“Melatonin is the ‘sleep hormone’ in our system and the antagonist to our stress hormone—cortisol—which generates alertness,” explains Dr. Frederick Paz, an internist with Restore Osteo, a seniors-only clinic in Colorado. Melatonin may be taken as a supplement to help promote sleep. When it comes to supplementation, less can be more. Dr. Seema Bonney, the founder and medical director of the Anti-Aging & Longevity Center of Philadelphia, recommends taking 1-3 milligrams two hours before bedtime. Research[ECH1] suggests that melatonin supplementation may help promote sleep in older adults. “Talk to your healthcare provider before using melatonin,” says Dr. Bonney.
You can also take some simple actions to help your body more effectively produce melatonin. “Melatonin is secreted in response to our visual exposure to light,” says Dr. Paz. “More light means less melatonin, which allows for a continued level of alertness.” So when the sun goes down and the evening progresses, try turning down the brighter overhead lights and prioritizing lamps with softer bulbs, switching off the television and stopping use of computers and phones – or even simply dimming the screen brightness.
Magnesium is an essential mineral involved in over 300 different enzyme pathways in the body, including helping you to relax. “Many people are deficient in magnesium and a common symptom of magnesium deficiency is poor sleep,” says registered dietitian Amy Archer. One study found that supplementing with magnesium may help improve insomnia in older adults.
Though magnesium comes in several forms, Archer prefers magnesium glycinate, as she says it’s better absorbed than other forms. The recommended daily allowance for magnesium is about 310-420 milligrams for adults and Archer usually recommends that magnesium glycinate be taken a couple hours before bedtime. You could also try a calcium-magnesium supplement, as Dr. Paz notes that calcium may be useful as a sleep supplement as well because it may help muscles relax. “It is also useful in the enzymatic production of melatonin in our system,” he explains. “Both help generate that restful state that we are seeking for better sleep.”
“Good food sources of magnesium include whole wheat, quinoa, and nuts and seeds like almonds and pumpkin seeds,” adds Archer. So also consider adding those into your diet.
Cannabidiol (CBD) is currently being studied for many potential benefits, including its ability to assist with sleep. “Preliminary research suggests CBD can help with several sleep disorders including insomnia, REM sleep behavior disorder and excessive daytime sleepiness disorder,” says Dr. Bonney. “It can also help patients improve sleep and reduce anxiety.” The dosage is dependent on the person; low doses can be stimulating, while higher doses may be sedating.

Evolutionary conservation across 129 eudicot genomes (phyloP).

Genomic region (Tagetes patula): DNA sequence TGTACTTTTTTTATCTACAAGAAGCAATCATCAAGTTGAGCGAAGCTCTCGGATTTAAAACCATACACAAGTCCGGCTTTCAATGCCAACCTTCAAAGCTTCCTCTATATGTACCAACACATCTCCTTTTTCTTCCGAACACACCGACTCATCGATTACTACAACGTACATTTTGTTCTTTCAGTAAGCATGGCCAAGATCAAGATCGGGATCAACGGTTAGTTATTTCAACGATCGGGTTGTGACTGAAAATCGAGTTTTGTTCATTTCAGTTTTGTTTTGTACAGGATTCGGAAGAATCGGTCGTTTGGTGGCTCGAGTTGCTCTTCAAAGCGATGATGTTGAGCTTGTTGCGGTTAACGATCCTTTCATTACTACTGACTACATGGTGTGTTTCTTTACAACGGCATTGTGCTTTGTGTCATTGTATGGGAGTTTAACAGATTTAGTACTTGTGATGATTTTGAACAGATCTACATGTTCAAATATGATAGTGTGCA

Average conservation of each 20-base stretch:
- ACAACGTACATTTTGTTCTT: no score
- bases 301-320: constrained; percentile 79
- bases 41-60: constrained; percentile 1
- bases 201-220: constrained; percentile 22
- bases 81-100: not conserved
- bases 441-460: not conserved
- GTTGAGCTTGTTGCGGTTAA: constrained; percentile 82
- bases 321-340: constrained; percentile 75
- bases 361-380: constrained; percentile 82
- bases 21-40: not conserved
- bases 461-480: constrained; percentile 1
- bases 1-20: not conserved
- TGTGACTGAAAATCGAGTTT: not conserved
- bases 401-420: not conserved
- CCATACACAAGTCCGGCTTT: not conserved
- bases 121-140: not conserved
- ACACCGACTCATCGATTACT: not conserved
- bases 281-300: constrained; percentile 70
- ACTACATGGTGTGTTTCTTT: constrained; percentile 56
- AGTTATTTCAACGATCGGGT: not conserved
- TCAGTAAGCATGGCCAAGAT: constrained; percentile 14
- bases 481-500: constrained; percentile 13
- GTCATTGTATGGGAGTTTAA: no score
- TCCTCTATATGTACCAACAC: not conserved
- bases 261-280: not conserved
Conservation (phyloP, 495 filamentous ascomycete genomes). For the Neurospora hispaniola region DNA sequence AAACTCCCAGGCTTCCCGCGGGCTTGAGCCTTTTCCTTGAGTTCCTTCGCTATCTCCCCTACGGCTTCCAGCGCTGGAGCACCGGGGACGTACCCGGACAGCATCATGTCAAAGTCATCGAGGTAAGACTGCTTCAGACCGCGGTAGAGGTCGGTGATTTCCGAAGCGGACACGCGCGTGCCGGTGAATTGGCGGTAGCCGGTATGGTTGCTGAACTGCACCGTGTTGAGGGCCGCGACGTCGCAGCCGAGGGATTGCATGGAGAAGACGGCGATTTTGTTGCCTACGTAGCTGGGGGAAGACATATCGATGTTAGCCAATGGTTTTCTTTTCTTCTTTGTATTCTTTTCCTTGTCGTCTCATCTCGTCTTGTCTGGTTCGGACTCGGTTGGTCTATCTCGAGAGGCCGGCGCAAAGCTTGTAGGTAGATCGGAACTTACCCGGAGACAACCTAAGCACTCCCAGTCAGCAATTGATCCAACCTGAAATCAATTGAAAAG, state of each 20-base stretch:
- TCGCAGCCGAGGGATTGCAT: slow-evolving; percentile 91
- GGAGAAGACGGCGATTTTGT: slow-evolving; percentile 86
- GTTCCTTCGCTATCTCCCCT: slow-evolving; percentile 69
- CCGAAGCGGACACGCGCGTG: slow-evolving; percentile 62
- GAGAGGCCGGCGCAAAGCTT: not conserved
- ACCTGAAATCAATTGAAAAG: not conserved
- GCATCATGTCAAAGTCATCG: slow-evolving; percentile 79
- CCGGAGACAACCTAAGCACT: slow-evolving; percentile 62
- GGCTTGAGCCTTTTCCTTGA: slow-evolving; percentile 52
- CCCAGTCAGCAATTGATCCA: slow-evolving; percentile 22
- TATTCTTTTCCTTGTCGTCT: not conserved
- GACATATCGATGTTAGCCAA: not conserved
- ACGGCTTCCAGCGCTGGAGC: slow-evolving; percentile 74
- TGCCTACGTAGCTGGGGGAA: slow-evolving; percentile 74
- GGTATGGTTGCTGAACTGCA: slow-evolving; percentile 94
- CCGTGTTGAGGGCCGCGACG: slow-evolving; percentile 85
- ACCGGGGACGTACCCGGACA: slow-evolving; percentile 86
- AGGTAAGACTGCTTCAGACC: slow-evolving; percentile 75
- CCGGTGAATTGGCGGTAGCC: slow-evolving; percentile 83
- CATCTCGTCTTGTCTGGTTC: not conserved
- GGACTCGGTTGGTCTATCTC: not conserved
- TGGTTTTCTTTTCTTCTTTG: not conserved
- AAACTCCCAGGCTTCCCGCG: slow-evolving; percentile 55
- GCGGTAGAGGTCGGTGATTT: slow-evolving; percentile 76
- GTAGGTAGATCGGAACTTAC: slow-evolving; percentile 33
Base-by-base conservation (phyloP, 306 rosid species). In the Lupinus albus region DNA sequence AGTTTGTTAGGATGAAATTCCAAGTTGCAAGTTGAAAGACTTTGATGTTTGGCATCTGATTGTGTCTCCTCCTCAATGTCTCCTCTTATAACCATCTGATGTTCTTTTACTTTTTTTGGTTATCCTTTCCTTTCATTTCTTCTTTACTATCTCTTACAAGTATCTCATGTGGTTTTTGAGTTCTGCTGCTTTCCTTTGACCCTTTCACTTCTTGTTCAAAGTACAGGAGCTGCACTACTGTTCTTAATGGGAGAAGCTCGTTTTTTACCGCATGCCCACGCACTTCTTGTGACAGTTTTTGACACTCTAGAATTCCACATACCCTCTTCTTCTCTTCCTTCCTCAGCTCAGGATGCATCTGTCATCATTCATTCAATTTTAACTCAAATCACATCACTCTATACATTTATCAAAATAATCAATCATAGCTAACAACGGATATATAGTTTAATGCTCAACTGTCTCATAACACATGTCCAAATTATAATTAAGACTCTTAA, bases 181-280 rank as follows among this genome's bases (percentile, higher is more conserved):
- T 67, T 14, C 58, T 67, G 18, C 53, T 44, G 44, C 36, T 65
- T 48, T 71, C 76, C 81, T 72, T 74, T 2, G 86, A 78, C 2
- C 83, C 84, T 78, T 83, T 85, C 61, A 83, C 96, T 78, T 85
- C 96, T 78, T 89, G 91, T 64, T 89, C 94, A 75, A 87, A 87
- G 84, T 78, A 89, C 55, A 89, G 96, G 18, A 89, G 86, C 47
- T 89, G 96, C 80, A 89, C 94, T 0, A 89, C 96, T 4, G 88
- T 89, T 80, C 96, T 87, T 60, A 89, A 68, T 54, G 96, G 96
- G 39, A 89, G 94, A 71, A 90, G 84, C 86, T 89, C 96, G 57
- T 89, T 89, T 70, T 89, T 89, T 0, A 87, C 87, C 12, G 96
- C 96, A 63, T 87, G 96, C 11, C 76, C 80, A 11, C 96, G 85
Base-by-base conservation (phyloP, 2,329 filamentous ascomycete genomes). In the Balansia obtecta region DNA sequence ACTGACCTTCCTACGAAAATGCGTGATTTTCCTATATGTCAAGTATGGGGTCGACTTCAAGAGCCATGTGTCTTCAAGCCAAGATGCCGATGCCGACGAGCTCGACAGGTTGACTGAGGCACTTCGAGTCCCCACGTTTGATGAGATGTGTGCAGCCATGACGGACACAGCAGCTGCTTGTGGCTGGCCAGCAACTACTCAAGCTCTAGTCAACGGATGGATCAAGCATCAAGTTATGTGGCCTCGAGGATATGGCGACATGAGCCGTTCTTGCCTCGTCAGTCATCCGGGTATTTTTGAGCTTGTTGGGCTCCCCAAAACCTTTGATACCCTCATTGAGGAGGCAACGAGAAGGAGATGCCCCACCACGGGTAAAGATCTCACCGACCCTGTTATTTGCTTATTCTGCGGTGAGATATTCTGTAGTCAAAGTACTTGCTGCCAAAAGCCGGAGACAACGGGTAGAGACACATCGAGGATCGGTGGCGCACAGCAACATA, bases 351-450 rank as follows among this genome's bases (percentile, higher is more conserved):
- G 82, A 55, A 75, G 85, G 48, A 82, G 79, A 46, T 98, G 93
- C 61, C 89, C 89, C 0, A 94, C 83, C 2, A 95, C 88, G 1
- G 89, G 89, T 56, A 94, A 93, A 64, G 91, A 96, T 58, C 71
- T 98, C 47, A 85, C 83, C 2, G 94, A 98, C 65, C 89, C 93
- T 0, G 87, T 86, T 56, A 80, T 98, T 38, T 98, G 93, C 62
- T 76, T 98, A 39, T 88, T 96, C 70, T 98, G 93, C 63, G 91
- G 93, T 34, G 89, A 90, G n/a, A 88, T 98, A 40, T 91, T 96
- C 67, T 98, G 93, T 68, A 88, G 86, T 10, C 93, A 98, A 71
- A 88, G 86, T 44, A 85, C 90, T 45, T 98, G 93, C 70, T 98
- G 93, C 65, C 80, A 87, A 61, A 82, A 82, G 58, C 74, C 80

If you’ve having a hard time sleeping, try sipping some chamomile tea before bed. “This tea is commonly regarded as a mild tranquilizer or sleep inducer,” explains Dr. Bonney. It’s calming effects may be attributed to the antioxidant apigenin. Apigenin, Dr. Bonney says, binds to receptors in the brain that may decrease anxiety and initiate sleep. “A study in 60 nursing homes found that those who received 400 mg of chamomile extract daily had significantly better sleep quality than those who didn’t receive it.”
“Valerian root has long been known to be useful as a sleep aid, as well as functioning to reduce symptoms of anxiety and depression,” says Dr. Paz. “Normally taken in pill form, the valerian root functions to increase the amount of a neurotransmitter, called GABA, in the brain which has been shown to improve the quality of sleep.” Dr. Bonney warns, however, that there may be some side effects (like headaches, upset stomach and feeling sluggish the next morning) and it may not be effective for some people. “In addition, the dosage has not been clearly delineated in the studies, however it appears to be most effective when taken regularly for two or more weeks,” Dr. Bonney says.
Tart cherry juice
Some research suggests tart cherries may be beneficial for sleep. Tart cherries, particularly Montmorency cherries, have melatonin, which help transition your body to sleep. “Eight ounces of juice from tart cherries twice a day was consumed and showed better sleep,” says Archer, in reference to the study.
A glass of warm milk
Although this is sometimes regarded as an old wives’ tale, there is some science behind the idea that a glass of warm milk may help with sleep. This is because milk contains tryptophan. “Tryptophan is an amino acid found in some protein-containing foods,” explains Dr. Bonney. “It plays an important role in the production of serotonin, which boosts mood, promotes relaxation and functions as a precursor in the production of melatonin – the sleep hormone.” Dr. Bonney points out, however, that there is limited evidence that one glass of milk contains enough tryptophan to significantly influence the body’s natural production of melatonin. “It is likely that the perceived benefit may come from the calming bedtime ritual of having a warm glass of milk,” she explains.
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